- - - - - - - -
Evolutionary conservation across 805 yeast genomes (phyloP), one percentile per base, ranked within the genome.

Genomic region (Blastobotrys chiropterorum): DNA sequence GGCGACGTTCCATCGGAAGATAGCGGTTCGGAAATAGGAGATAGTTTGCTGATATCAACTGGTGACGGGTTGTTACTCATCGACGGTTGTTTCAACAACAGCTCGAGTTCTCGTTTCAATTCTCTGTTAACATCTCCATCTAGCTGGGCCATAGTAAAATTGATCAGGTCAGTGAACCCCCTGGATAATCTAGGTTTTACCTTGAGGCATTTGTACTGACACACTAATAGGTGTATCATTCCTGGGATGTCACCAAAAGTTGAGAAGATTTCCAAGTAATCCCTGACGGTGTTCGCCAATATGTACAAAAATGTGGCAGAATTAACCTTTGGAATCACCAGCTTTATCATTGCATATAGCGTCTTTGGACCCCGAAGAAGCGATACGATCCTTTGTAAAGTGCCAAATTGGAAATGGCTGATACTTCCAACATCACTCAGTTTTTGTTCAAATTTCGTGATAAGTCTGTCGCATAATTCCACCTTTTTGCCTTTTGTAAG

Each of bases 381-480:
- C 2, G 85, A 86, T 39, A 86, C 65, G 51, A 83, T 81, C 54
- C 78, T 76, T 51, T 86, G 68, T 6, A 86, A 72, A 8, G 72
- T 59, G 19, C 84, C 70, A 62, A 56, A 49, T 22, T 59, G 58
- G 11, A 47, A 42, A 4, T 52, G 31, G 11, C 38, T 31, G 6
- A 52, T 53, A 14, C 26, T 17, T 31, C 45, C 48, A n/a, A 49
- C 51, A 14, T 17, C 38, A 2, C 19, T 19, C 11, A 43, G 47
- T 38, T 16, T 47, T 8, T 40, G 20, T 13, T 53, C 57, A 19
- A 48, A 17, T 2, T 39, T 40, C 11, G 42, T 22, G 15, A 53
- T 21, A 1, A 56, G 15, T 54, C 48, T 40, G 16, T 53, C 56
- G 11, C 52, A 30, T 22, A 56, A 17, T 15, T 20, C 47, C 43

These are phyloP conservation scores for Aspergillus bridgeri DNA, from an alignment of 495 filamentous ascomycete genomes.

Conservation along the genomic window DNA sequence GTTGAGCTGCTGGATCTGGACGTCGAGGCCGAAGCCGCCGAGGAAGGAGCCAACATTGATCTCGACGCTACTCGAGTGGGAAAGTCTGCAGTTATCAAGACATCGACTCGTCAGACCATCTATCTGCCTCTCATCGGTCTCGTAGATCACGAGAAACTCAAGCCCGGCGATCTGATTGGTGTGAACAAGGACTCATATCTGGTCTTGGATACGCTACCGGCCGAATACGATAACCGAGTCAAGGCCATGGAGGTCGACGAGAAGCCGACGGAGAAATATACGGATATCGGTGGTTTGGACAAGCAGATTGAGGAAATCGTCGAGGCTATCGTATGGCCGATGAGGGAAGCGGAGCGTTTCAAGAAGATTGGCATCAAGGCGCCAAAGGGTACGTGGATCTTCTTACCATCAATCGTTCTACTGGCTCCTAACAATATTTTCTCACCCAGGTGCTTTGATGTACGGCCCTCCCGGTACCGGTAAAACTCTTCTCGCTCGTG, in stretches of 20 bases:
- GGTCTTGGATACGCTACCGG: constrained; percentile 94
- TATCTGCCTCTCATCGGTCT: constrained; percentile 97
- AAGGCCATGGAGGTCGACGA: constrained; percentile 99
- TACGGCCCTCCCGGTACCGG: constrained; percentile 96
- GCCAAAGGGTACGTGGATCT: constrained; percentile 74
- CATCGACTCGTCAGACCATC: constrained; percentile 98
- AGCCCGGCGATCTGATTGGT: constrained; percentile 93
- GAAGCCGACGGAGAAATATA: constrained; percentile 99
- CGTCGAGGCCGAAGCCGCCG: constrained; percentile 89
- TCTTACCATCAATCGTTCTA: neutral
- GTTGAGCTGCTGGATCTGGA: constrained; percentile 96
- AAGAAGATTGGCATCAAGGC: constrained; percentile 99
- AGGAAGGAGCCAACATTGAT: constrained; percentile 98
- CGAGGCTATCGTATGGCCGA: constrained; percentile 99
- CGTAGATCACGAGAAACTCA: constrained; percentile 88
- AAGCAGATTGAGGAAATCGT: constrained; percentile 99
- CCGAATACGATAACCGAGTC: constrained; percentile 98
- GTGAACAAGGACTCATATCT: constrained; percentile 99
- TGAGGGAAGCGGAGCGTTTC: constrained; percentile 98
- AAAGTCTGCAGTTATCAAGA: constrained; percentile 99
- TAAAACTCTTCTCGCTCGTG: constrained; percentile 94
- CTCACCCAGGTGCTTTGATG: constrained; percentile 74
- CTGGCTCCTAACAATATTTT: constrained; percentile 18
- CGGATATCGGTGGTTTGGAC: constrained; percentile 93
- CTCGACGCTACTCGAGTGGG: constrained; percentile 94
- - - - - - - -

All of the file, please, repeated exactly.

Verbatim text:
Evolutionary conservation across 805 yeast genomes (phyloP), one percentile per base, ranked within the genome.

Genomic region (Blastobotrys chiropterorum): DNA sequence GGCGACGTTCCATCGGAAGATAGCGGTTCGGAAATAGGAGATAGTTTGCTGATATCAACTGGTGACGGGTTGTTACTCATCGACGGTTGTTTCAACAACAGCTCGAGTTCTCGTTTCAATTCTCTGTTAACATCTCCATCTAGCTGGGCCATAGTAAAATTGATCAGGTCAGTGAACCCCCTGGATAATCTAGGTTTTACCTTGAGGCATTTGTACTGACACACTAATAGGTGTATCATTCCTGGGATGTCACCAAAAGTTGAGAAGATTTCCAAGTAATCCCTGACGGTGTTCGCCAATATGTACAAAAATGTGGCAGAATTAACCTTTGGAATCACCAGCTTTATCATTGCATATAGCGTCTTTGGACCCCGAAGAAGCGATACGATCCTTTGTAAAGTGCCAAATTGGAAATGGCTGATACTTCCAACATCACTCAGTTTTTGTTCAAATTTCGTGATAAGTCTGTCGCATAATTCCACCTTTTTGCCTTTTGTAAG

Each of bases 381-480:
- C 2, G 85, A 86, T 39, A 86, C 65, G 51, A 83, T 81, C 54
- C 78, T 76, T 51, T 86, G 68, T 6, A 86, A 72, A 8, G 72
- T 59, G 19, C 84, C 70, A 62, A 56, A 49, T 22, T 59, G 58
- G 11, A 47, A 42, A 4, T 52, G 31, G 11, C 38, T 31, G 6
- A 52, T 53, A 14, C 26, T 17, T 31, C 45, C 48, A n/a, A 49
- C 51, A 14, T 17, C 38, A 2, C 19, T 19, C 11, A 43, G 47
- T 38, T 16, T 47, T 8, T 40, G 20, T 13, T 53, C 57, A 19
- A 48, A 17, T 2, T 39, T 40, C 11, G 42, T 22, G 15, A 53
- T 21, A 1, A 56, G 15, T 54, C 48, T 40, G 16, T 53, C 56
- G 11, C 52, A 30, T 22, A 56, A 17, T 15, T 20, C 47, C 43

These are phyloP conservation scores for Aspergillus bridgeri DNA, from an alignment of 495 filamentous ascomycete genomes.

Conservation along the genomic window DNA sequence GTTGAGCTGCTGGATCTGGACGTCGAGGCCGAAGCCGCCGAGGAAGGAGCCAACATTGATCTCGACGCTACTCGAGTGGGAAAGTCTGCAGTTATCAAGACATCGACTCGTCAGACCATCTATCTGCCTCTCATCGGTCTCGTAGATCACGAGAAACTCAAGCCCGGCGATCTGATTGGTGTGAACAAGGACTCATATCTGGTCTTGGATACGCTACCGGCCGAATACGATAACCGAGTCAAGGCCATGGAGGTCGACGAGAAGCCGACGGAGAAATATACGGATATCGGTGGTTTGGACAAGCAGATTGAGGAAATCGTCGAGGCTATCGTATGGCCGATGAGGGAAGCGGAGCGTTTCAAGAAGATTGGCATCAAGGCGCCAAAGGGTACGTGGATCTTCTTACCATCAATCGTTCTACTGGCTCCTAACAATATTTTCTCACCCAGGTGCTTTGATGTACGGCCCTCCCGGTACCGGTAAAACTCTTCTCGCTCGTG, in stretches of 20 bases:
- GGTCTTGGATACGCTACCGG: constrained; percentile 94
- TATCTGCCTCTCATCGGTCT: constrained; percentile 97
- AAGGCCATGGAGGTCGACGA: constrained; percentile 99
- TACGGCCCTCCCGGTACCGG: constrained; percentile 96
- GCCAAAGGGTACGTGGATCT: constrained; percentile 74
- CATCGACTCGTCAGACCATC: constrained; percentile 98
- AGCCCGGCGATCTGATTGGT: constrained; percentile 93
- GAAGCCGACGGAGAAATATA: constrained; percentile 99
- CGTCGAGGCCGAAGCCGCCG: constrained; percentile 89
- TCTTACCATCAATCGTTCTA: neutral
- GTTGAGCTGCTGGATCTGGA: constrained; percentile 96
- AAGAAGATTGGCATCAAGGC: constrained; percentile 99
- AGGAAGGAGCCAACATTGAT: constrained; percentile 98
- CGAGGCTATCGTATGGCCGA: constrained; percentile 99
- CGTAGATCACGAGAAACTCA: constrained; percentile 88
- AAGCAGATTGAGGAAATCGT: constrained; percentile 99
- CCGAATACGATAACCGAGTC: constrained; percentile 98
- GTGAACAAGGACTCATATCT: constrained; percentile 99
- TGAGGGAAGCGGAGCGTTTC: constrained; percentile 98
- AAAGTCTGCAGTTATCAAGA: constrained; percentile 99
- TAAAACTCTTCTCGCTCGTG: constrained; percentile 94
- CTCACCCAGGTGCTTTGATG: constrained; percentile 74
- CTGGCTCCTAACAATATTTT: constrained; percentile 18
- CGGATATCGGTGGTTTGGAC: constrained; percentile 93
- CTCGACGCTACTCGAGTGGG: constrained; percentile 94